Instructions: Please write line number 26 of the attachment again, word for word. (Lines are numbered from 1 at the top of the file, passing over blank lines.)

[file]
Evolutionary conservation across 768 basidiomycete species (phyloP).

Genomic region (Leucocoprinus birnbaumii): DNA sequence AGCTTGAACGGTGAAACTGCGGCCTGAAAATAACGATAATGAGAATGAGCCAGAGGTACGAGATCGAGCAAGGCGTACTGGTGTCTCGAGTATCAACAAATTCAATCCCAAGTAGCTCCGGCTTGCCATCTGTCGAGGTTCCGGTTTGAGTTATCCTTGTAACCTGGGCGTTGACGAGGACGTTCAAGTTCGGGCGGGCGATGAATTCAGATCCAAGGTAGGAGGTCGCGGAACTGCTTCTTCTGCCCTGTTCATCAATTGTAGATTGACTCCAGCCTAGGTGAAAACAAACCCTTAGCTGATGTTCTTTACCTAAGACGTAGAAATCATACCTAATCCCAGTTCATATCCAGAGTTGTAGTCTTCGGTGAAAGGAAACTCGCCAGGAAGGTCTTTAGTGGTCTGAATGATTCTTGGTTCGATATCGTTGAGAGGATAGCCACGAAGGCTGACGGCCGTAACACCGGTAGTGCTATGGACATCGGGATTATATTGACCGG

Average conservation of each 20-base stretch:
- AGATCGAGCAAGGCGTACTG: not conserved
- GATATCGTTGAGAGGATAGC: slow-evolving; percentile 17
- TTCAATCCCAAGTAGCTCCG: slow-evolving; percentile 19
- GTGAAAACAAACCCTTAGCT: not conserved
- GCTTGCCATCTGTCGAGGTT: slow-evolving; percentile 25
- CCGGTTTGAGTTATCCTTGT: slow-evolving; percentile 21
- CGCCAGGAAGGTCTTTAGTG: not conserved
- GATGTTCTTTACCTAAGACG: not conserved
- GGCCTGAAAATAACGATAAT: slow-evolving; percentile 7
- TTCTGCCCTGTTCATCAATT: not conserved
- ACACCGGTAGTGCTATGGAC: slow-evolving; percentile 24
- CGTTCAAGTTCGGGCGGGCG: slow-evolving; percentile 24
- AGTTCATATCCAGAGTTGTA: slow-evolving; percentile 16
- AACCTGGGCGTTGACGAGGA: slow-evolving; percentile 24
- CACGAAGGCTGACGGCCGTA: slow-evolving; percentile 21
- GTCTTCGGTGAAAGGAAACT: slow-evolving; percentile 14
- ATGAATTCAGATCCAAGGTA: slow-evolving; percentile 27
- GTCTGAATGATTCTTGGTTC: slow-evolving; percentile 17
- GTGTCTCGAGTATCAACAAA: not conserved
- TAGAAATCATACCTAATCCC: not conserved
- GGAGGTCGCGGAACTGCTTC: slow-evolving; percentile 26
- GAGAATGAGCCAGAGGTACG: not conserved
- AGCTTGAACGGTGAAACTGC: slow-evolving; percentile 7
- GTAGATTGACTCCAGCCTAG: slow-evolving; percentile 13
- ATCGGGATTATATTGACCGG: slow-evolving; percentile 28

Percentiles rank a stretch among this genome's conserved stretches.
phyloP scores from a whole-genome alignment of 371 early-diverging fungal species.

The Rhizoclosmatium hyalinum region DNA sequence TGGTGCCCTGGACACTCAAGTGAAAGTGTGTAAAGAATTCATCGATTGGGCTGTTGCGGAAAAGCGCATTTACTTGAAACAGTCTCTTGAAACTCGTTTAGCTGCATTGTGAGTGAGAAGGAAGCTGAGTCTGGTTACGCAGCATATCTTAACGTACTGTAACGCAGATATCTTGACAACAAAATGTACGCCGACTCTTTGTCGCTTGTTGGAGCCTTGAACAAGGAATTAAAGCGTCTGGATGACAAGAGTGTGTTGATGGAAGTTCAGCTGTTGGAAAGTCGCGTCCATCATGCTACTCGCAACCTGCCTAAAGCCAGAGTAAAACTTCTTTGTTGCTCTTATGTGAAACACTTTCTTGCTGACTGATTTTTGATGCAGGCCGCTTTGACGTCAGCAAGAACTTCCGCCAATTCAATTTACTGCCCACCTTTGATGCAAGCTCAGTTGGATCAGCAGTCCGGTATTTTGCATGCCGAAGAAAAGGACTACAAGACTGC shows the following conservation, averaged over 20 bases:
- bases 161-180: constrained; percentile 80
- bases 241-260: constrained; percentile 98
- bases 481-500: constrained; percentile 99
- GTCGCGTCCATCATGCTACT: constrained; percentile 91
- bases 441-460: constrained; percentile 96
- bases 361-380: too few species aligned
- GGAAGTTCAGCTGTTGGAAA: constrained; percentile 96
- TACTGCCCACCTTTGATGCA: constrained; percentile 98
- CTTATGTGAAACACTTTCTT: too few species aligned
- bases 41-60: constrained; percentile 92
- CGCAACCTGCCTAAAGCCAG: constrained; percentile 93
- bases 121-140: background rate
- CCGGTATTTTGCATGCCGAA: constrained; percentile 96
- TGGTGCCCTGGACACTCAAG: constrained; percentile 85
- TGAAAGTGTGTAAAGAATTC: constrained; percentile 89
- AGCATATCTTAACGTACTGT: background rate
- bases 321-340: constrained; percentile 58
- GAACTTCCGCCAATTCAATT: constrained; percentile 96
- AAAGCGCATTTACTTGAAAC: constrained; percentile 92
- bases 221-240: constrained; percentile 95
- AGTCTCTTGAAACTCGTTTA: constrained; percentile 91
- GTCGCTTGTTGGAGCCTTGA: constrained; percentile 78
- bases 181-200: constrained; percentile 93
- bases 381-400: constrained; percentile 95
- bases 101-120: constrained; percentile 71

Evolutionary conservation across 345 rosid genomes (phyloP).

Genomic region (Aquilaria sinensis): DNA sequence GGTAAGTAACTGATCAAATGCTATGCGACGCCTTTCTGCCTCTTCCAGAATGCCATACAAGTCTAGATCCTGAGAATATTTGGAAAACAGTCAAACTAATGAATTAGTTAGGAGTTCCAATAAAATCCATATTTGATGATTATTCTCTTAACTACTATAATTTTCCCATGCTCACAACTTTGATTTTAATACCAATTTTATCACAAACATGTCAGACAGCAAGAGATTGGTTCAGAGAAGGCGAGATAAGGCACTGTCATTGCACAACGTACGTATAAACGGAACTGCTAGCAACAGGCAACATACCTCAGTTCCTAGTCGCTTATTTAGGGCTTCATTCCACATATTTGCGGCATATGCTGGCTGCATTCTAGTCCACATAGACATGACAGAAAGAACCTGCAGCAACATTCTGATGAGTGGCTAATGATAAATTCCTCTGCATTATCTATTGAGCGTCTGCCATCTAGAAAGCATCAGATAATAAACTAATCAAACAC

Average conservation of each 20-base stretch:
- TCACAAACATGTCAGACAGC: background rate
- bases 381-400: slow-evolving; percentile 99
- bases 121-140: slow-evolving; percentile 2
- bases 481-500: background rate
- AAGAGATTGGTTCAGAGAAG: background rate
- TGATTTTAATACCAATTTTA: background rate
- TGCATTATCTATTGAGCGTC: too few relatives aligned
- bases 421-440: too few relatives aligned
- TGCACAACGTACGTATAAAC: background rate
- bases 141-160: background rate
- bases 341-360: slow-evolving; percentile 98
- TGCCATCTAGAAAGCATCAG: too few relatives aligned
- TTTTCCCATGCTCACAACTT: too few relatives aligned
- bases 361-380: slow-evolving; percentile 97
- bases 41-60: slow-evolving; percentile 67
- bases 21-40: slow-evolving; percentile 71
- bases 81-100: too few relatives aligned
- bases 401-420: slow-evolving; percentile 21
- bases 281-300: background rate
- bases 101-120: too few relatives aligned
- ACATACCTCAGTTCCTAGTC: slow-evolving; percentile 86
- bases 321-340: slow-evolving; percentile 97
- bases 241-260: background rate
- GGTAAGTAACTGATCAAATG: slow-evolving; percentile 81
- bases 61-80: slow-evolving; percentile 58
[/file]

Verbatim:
- AGCTTGAACGGTGAAACTGC: slow-evolving; percentile 7